Implications of Going to Trial
Interviewer: How often do your cases go to trial? Are they resolved pretty frequently before trial?
Brian Geno: I would say that more than half the time, the cases are resolved without going to trial, but I probably go to trial more often than most lawyers. I hate to put a number on it, but it seems to me I go to trial every couple of weeks on somebody’s case. My general impression is, all things being equal, if you don’t know what to do; you’re going to go to trial. I urge my clients to have the confidence to do that.
Interviewer: Have you seen that there is a penalty for going to trial? Do the judges get annoyed and deal with you more harshly?
Brian Geno: I’ve heard in other counties out of Northern Virginia they do that, especially down in the Virginia Beach area. In the Northern Virginia area, I don’t sense that at all. There are a couple circumstances where there is a huge penalty, and it’s not because of the judges. There’s a charge called refusal, which occurs when a person gets stopped for DWI and then they don’t take the required breath test, so they get with Refusal. That offense only has one penalty, and that penalty is you lose your license for a whole year.
If you choose to go to trial, they will continue to press for refusal. If you don’t go to trial, they’ll drop the refusal. It puts this really, really strong motivation on somebody to plead, simply so they won’t lose their license for a whole year. They would rather get a DWI and have a license than to not have a DWI and not have a license. That’s one example, and its not because of the court but rather because of the refusal charge. I think it is an unfortunate statute simply because of the penalty, not because a person refused to give a breath or blood sample.
Challenges During the Arrest Process
Interviewer: Are there points in the arrest process where people feel hopeless because of what’s happened? For instance, if people take field sobriety tests and they fail them and they’re arrested, do you feel that dooms their case? Or when they do a breath test and they blow above a 0.08, do they feel doomed at that point?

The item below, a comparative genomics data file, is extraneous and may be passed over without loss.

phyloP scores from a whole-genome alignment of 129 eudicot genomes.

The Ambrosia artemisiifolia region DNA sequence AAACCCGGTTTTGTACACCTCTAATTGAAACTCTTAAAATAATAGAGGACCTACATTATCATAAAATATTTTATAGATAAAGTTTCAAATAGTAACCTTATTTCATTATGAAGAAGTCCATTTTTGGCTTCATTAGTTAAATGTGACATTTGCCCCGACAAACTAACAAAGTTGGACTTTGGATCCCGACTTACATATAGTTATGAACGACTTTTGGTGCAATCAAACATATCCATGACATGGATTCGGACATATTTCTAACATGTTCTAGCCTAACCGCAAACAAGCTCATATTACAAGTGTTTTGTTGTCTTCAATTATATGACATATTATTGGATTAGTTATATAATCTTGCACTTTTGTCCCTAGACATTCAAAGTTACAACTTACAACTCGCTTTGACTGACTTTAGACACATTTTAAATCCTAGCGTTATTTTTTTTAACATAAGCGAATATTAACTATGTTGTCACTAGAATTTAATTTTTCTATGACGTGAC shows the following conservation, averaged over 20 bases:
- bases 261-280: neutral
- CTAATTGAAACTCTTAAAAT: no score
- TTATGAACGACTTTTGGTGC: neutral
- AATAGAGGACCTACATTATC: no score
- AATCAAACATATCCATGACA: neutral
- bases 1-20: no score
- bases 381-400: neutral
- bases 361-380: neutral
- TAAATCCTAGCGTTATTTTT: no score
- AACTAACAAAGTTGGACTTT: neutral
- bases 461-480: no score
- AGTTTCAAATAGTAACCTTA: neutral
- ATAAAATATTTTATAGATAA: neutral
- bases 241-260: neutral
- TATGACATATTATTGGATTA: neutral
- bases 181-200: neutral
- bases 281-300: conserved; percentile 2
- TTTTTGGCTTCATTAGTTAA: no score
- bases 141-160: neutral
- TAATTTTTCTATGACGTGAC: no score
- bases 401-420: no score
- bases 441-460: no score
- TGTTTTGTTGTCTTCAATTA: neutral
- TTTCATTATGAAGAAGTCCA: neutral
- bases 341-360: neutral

Brian Geno: I think people start to feel helpless when the officer pulls them over. That’s one. When they are asked to do a breath test, they can really see the writing on the wall, and they get pretty depressed at that point. Probably the worst of all, though, is when they get locked up. When someone either gets their handcuffs put on them or they’re locked up, that’s when they just really feel bad.
If I happen to talk to them the day after they get the charge, some of what I do is a pep talk, because it’s not as bad as it seems. Even if all of it were true, many times it’s not as bad as they think. A lot of times, people walk out of my office and it’s like a weight’s been lifted off of them because they are starting to realize that not only is the worst case scenario better than they thought, but they also have some hope. They have some chances. That moment where they got the handcuffs clicked on, that moment where they were put in the police car, that moment where the officer says, “I’m arresting you for DWI” – that isn’t the worst.
Now that I think about it, one of the worse moments is probably if you get an officer who’s very harsh or aggressive with you and they dehumanize you; that’s a pretty bad moment, too. I think a lot of police officers are alpha males and they can dehumanize people. The people charged with DUI are regular people, often good people, people who would be a friend but for the fact that they were the DWI defendant.